Physiologically, infants 4-6 months do need a night feed. Frequent feeding though the night may result in a persistent requirement for night feeds with conditioned hunger, increased wetting and recurrent nighttime awakenings.
  6. Rocking and nursing / bottling your child to sleep may result in recurrent night time awakenings
    Allowing your child to fall asleep in a ‘sarong’, rocker or while nursing, feeding from the bottle may result in a sleep onset association disorder, where the child is a ‘signaler’ vs. a ‘self soother’. The child having learnt to fall asleep only with the required intervention (e.g. rocking or nursing), will cry during a normal nighttime arousal until original sleep onset conditions are re-established. Putting the child in bed drowsy but awake allows the child to learn to fall sleep on her own.
  7. Nightmares are common in children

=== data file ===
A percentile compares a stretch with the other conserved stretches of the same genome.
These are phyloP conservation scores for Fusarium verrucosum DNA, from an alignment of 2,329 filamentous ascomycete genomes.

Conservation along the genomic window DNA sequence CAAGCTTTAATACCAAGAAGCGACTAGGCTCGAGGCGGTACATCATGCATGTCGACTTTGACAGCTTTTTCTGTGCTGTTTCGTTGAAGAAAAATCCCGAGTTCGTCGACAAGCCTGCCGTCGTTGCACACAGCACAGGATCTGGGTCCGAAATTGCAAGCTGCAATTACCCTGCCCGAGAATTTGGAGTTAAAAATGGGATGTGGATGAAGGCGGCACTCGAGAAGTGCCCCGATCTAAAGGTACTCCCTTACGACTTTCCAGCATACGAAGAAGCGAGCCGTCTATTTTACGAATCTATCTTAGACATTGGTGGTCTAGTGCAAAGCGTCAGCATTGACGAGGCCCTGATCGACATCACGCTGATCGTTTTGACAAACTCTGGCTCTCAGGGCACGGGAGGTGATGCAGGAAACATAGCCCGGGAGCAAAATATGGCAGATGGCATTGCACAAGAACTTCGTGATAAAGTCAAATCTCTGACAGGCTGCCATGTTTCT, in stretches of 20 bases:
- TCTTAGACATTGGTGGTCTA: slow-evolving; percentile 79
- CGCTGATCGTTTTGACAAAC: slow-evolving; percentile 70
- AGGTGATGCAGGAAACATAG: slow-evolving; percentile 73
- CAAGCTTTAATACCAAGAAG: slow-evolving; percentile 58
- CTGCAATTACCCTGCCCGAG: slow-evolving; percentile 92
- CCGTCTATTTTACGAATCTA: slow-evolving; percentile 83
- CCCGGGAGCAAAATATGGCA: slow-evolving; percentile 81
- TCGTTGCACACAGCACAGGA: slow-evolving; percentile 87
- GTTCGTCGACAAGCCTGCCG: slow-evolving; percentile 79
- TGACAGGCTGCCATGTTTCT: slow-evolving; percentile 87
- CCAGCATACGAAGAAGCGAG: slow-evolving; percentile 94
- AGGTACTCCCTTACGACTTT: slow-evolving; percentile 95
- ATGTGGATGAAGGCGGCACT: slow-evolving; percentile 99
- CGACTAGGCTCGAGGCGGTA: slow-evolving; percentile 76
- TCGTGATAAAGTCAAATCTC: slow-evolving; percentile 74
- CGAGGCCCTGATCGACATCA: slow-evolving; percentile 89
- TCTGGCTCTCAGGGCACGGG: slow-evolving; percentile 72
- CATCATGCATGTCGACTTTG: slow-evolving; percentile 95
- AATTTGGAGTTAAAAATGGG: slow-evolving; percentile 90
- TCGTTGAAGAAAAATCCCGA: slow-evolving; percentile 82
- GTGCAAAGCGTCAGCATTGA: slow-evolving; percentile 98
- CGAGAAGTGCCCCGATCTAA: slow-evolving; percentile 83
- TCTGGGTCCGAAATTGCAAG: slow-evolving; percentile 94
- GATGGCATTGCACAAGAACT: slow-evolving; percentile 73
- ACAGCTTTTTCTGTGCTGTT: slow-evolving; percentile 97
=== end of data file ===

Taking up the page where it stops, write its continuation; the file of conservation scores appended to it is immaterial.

Studies have shown that approximately 75% of children report experiencing at least one nightmare. It is virtually universal and is part of normal cognitive development, peaking at 3-6 years of age. Reducing anxiety, stress, sleep deprivation and exposure to frightening or over stimulating images, especially before bedtime, can reduce incidence of nightmares.
  8. Sleepwalking and sleep terrors are a neurodevelopmental phenomenon
    Parasomnias e.g. sleepwalking and sleep terrors are common. Up to 15-40% report experiencing sleepwalking and or sleep terrors during childhood. This arises out of slow wave sleep and in most children spontaneously resolves following puberty. This is a result of a dramatic decrease in slow wave sleep at puberty. Sleepwalking and sleep terrors are neither indicative of a psychological issue nor result in psychological harm.
  9. Habitual snoring in children may indicate the presence of sleep apnoea
    Habitual snoring - i.e. snoring on most days of the week- is uncommon in children, occurring in 6-10% of children of which up to 30% may have sleep apnoea. All children with habitual snoring should be evaluated for possible sleep apnoea.
  10. Prevention is better then ‘cure’
    Studies have shown that increasing parental knowledge, and awareness of childhood sleep and sleep problems, is effective in reducing the prevalence and impact of sleep problems in early childhood. This can be done by parental education in antenatal or early postnatal classes.